Conservation genetics of the endemic root holoparasite, Dactylanthus taylorii : a thesis presented in partial fulfilment of the requirements for the degree of Master of Science in Plant Biology at Massey University, Palmerston North, New Zealand
Dactylanthus taylorii is a New Zealand endemic root holoparasite in the family Balanophoraceae. The vegetative body is extremely reduced and the majority of the plant grows underground attached to its host root. Flowers are dioecious and are pollinated by the short tail bat; a native seed disperser is unknown. Pollen records indicate D. taylorii was formerly more widespread over the North Island of New Zealand but habitat fragmentation and browsing by introduced mammals is thought to have severely reduced population sizes. The species is classified as nationally vulnerable and conservation management is overseen by the New Zealand Department of Conservation. Here, a conservation genetics approach was taken in order to understand the genetic variation and structure of D. taylorii populations.
Previously, the genetic structure of 17 populations had been studied using randomly amplified polymorphic DNAs (RAPDs) and a broad geographical pattern was identified, but was not suitable for conservation management. Alternative molecular markers are microsatellites, which have many favourable attributes for use in conservation genetic studies. Microsatellites allow for estimates of allele frequencies and therefore can be used to determine heterozygosity and their high mutation rate can be used to detect more recent changes in the genetic structure of populations. Next-generation sequencing was used in order to develop microsatellite markers as this method does not require cloning. From the 62,000 sequences obtained, 4,000 microsatellites were identified and primers were able to be designed for 750 repeats. From this primer pool, 72 were chosen to be screened and ten microsatellite loci were found to be polymorphic and consistently amplifiable. These ten were used to genotype 241 D. taylorii individuals from 31 populations.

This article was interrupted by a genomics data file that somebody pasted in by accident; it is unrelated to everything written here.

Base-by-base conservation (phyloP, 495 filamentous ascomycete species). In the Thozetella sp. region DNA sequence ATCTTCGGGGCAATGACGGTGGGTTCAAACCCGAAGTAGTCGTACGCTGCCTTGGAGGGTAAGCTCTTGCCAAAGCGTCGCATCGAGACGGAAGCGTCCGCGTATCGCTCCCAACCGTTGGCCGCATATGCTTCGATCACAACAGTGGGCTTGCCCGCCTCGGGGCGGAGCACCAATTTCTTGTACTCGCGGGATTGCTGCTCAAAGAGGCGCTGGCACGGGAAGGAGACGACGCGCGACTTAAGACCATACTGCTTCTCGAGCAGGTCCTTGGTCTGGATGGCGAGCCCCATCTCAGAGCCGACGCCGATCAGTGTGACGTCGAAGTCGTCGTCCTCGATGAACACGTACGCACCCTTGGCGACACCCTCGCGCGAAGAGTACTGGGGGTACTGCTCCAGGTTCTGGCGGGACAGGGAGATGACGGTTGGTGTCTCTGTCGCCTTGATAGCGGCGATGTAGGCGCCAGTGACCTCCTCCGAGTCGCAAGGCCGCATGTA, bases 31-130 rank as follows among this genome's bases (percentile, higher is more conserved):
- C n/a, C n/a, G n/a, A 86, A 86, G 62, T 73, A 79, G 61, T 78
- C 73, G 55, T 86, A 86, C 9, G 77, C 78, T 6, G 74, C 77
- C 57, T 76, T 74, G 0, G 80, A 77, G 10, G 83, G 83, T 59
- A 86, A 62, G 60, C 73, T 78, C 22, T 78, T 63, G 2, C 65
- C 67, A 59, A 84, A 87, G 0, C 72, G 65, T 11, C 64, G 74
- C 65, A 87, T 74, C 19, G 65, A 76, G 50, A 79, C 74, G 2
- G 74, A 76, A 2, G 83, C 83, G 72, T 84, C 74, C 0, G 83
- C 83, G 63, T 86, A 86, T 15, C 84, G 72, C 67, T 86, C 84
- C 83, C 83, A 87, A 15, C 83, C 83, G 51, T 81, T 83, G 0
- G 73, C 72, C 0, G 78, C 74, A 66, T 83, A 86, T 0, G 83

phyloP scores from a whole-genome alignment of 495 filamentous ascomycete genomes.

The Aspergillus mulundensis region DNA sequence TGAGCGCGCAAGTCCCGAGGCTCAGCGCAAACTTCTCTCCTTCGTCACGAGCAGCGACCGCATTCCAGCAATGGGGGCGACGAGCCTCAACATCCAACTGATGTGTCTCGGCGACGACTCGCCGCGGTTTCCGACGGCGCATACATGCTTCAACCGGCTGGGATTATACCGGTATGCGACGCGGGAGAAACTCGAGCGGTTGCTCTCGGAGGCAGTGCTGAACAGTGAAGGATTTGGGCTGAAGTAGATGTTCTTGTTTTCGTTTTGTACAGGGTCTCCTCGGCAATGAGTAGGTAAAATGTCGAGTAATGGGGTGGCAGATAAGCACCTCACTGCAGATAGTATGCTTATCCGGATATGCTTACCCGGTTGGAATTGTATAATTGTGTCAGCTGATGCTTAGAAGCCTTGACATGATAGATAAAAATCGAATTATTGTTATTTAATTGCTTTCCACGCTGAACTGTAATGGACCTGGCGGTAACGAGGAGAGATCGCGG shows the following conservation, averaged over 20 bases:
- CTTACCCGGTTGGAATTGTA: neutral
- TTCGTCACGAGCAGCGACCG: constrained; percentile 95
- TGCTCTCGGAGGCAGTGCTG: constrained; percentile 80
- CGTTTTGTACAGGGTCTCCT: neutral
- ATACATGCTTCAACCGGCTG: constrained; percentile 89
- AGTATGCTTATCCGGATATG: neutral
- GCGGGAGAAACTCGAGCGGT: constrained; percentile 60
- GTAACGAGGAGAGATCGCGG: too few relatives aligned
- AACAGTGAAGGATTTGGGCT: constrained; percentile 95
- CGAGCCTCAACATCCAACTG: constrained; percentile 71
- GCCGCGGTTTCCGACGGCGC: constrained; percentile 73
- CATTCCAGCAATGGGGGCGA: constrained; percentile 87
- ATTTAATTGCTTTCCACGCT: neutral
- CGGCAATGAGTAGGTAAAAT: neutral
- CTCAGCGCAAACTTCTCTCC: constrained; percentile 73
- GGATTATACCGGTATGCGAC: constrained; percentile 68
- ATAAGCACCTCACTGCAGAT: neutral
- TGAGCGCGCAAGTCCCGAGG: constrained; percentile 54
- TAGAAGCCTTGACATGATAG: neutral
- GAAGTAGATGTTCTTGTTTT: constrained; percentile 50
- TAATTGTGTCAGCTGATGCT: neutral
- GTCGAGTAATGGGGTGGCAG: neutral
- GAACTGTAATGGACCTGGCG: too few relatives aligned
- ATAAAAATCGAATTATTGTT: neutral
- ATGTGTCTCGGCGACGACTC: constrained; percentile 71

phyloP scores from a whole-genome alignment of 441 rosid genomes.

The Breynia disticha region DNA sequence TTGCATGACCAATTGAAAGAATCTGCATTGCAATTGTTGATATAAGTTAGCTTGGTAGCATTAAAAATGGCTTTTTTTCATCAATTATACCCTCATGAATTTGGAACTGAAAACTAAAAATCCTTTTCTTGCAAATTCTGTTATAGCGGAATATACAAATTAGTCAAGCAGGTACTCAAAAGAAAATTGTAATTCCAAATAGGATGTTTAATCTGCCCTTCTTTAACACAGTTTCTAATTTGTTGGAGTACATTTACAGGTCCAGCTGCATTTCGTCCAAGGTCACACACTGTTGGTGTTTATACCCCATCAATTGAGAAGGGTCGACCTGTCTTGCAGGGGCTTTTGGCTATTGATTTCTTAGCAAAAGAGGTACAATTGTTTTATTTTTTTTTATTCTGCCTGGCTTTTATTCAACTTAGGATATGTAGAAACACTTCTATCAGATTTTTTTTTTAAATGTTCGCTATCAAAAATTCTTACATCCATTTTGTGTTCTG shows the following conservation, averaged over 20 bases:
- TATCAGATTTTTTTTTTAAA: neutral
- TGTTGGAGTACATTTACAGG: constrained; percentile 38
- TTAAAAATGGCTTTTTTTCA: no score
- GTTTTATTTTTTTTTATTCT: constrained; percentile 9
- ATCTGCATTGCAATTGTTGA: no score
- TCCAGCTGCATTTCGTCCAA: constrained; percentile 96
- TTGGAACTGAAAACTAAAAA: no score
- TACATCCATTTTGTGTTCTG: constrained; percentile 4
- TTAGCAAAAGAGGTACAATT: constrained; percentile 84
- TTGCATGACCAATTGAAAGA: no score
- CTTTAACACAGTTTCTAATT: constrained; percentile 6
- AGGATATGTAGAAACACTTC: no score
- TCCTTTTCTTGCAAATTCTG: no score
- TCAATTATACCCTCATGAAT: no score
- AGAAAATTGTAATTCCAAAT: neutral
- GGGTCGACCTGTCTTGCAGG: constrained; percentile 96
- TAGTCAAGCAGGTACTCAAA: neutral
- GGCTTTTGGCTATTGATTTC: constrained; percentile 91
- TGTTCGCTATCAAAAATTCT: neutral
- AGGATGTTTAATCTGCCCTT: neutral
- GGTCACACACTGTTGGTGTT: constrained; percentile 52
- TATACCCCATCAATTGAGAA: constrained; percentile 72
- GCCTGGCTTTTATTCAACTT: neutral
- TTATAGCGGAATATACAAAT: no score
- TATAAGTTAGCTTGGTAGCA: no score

Across all populations a high number of alleles were identified, although a high percentage of these were private alleles. Within-population assessment of genetic variation indicated that many populations have low levels of genetic diversity and a high proportion of homozygotes. A high degree of genetic differentiation was detected and was found to be strongly correlated to geographic distance between populations. Also, populations grouped into two, three or eight clusters that were reflective of geography. Possible explanations for the geographic pattern observed include
volcanism, mountains as physical barriers to gene flow, habitat availability and gene flow mediated by the short tail bat.
This information suggests that although populations are secure from environmental risks such as habitat loss or herbivory, there is a genetic threat to extinction. In order to increase genetic variation within-populations, translocation of genetic variation (i.e. pollen or seed) is suggested between geographically adjacent populations.